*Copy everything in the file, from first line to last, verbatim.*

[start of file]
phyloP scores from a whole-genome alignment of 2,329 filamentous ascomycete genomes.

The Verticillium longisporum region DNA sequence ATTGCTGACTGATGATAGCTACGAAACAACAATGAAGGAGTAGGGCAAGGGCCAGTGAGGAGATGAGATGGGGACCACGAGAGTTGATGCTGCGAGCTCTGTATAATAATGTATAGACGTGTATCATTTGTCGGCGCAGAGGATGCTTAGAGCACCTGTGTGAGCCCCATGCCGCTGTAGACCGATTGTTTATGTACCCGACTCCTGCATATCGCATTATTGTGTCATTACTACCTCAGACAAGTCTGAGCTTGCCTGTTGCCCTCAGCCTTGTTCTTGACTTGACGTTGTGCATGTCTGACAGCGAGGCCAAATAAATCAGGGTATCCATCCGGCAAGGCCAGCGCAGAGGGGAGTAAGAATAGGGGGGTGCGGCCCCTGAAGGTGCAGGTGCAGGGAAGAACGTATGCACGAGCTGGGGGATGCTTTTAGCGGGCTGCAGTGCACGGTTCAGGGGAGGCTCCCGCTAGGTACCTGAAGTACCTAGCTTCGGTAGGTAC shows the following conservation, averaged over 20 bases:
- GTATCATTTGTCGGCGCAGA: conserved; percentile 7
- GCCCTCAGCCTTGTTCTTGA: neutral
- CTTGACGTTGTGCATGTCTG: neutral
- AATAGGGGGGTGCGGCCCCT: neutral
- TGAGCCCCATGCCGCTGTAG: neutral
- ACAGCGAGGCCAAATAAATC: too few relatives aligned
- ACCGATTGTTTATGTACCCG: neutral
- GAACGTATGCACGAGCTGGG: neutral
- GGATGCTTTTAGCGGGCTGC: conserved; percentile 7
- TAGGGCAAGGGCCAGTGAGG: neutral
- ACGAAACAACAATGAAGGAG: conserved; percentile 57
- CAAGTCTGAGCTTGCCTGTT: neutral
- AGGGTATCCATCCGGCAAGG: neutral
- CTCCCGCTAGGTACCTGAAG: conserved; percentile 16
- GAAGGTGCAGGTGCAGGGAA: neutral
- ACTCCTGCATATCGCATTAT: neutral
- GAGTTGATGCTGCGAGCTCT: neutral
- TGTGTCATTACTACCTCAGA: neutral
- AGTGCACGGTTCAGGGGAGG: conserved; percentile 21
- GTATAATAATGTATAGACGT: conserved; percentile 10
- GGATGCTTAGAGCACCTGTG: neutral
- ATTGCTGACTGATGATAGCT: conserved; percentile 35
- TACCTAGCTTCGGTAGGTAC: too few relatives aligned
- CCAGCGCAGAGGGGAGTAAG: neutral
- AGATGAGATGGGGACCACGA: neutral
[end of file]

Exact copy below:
phyloP scores from a whole-genome alignment of 2,329 filamentous ascomycete genomes.

The Verticillium longisporum region DNA sequence ATTGCTGACTGATGATAGCTACGAAACAACAATGAAGGAGTAGGGCAAGGGCCAGTGAGGAGATGAGATGGGGACCACGAGAGTTGATGCTGCGAGCTCTGTATAATAATGTATAGACGTGTATCATTTGTCGGCGCAGAGGATGCTTAGAGCACCTGTGTGAGCCCCATGCCGCTGTAGACCGATTGTTTATGTACCCGACTCCTGCATATCGCATTATTGTGTCATTACTACCTCAGACAAGTCTGAGCTTGCCTGTTGCCCTCAGCCTTGTTCTTGACTTGACGTTGTGCATGTCTGACAGCGAGGCCAAATAAATCAGGGTATCCATCCGGCAAGGCCAGCGCAGAGGGGAGTAAGAATAGGGGGGTGCGGCCCCTGAAGGTGCAGGTGCAGGGAAGAACGTATGCACGAGCTGGGGGATGCTTTTAGCGGGCTGCAGTGCACGGTTCAGGGGAGGCTCCCGCTAGGTACCTGAAGTACCTAGCTTCGGTAGGTAC shows the following conservation, averaged over 20 bases:
- GTATCATTTGTCGGCGCAGA: conserved; percentile 7
- GCCCTCAGCCTTGTTCTTGA: neutral
- CTTGACGTTGTGCATGTCTG: neutral
- AATAGGGGGGTGCGGCCCCT: neutral
- TGAGCCCCATGCCGCTGTAG: neutral
- ACAGCGAGGCCAAATAAATC: too few relatives aligned
- ACCGATTGTTTATGTACCCG: neutral
- GAACGTATGCACGAGCTGGG: neutral
- GGATGCTTTTAGCGGGCTGC: conserved; percentile 7
- TAGGGCAAGGGCCAGTGAGG: neutral
- ACGAAACAACAATGAAGGAG: conserved; percentile 57
- CAAGTCTGAGCTTGCCTGTT: neutral
- AGGGTATCCATCCGGCAAGG: neutral
- CTCCCGCTAGGTACCTGAAG: conserved; percentile 16
- GAAGGTGCAGGTGCAGGGAA: neutral
- ACTCCTGCATATCGCATTAT: neutral
- GAGTTGATGCTGCGAGCTCT: neutral
- TGTGTCATTACTACCTCAGA: neutral
- AGTGCACGGTTCAGGGGAGG: conserved; percentile 21
- GTATAATAATGTATAGACGT: conserved; percentile 10
- GGATGCTTAGAGCACCTGTG: neutral
- ATTGCTGACTGATGATAGCT: conserved; percentile 35
- TACCTAGCTTCGGTAGGTAC: too few relatives aligned
- CCAGCGCAGAGGGGAGTAAG: neutral
- AGATGAGATGGGGACCACGA: neutral